What kind of jurisdiction does the US Supreme Court exercise?

The US Supreme Court exercises original jurisdiction and appellate jurisdiction.

The Supreme Court is vested with the judicial power of the United States. Judicial power is in the form of original jurisdiction (trials) and appellate jurisdiction (appeals and reviews of trial decisions) The Supreme Court has original jurisdiction in cases involving ambassadors other public ministers and consuls and those in which a state shall be a party and appellate jurisdiction in all other cases. See Article III, Section 2.

Article III, Section 2

"The judicial power shall extend to all cases, in law and equity, arising under this Constitution, the laws of the United States, and treaties made, or which shall be made, under their authority;--to all cases affecting ambassadors, other public ministers and consuls;--to all cases of admiralty and maritime jurisdiction;--to controversies to which the United States shall be a party;--to controversies between two or more states;--between a state and citizens of another state;--between citizens of different states;--between citizens of the same state claiming lands under grants of different states, and between a state, or the citizens thereof, and foreign states, citizens or subjects.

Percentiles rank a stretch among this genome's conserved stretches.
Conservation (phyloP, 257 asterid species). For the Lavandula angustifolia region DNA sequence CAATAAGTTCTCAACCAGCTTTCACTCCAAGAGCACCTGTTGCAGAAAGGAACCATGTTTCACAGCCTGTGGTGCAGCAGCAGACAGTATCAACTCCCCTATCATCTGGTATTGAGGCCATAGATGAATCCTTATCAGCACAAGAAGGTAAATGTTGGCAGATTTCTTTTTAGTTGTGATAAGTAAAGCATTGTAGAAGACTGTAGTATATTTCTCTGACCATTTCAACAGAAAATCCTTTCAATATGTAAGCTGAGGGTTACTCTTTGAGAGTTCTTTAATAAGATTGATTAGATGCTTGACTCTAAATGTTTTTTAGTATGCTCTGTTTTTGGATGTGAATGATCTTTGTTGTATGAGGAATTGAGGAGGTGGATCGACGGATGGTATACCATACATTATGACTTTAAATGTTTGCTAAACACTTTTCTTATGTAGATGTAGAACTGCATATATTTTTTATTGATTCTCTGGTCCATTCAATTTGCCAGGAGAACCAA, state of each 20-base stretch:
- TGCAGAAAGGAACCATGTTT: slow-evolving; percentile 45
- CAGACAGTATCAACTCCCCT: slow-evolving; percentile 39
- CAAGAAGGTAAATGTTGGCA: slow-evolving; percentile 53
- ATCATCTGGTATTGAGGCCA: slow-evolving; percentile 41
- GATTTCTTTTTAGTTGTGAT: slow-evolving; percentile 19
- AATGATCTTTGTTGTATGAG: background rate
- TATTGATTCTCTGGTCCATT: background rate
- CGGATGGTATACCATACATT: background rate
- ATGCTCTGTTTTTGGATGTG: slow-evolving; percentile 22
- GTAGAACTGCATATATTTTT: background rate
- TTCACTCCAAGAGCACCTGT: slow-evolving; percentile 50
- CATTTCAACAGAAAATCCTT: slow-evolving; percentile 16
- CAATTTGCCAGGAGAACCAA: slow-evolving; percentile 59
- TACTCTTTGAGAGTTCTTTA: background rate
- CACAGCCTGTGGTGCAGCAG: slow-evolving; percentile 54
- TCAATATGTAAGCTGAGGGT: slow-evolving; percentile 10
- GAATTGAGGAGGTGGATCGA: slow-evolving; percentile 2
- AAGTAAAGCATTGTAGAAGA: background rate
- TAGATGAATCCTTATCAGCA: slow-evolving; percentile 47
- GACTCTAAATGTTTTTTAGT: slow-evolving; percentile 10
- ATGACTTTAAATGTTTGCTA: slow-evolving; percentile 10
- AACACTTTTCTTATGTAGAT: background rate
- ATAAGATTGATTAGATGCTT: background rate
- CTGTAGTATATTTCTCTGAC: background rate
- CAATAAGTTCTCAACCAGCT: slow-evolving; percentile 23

The Court currently only hears cases involving disputes between the States under original jurisdiction; cases involving ambassadors and other foreign officials are first heard in US District Court.

The Eleventh Amendment revoked the Court's right to hear cases between a state and citizens of another state due to problems caused by the Supreme Court's early decision in disputed land grants.

11th Amendment:

"The Judicial power of the United States shall not be construed to extend to any suit in law or equity, commenced or prosecuted against one of the United States by Citizens of another State, or by Citizens or Subjects of any Foreign State."

Federal Question Jurisdiction

The Supreme Court may also hear certain cases on appeal from State courts, if they involve a preserved question of US constitutional or federal law, or issues arising under US treaties. This authority is called "federal question jurisdiction."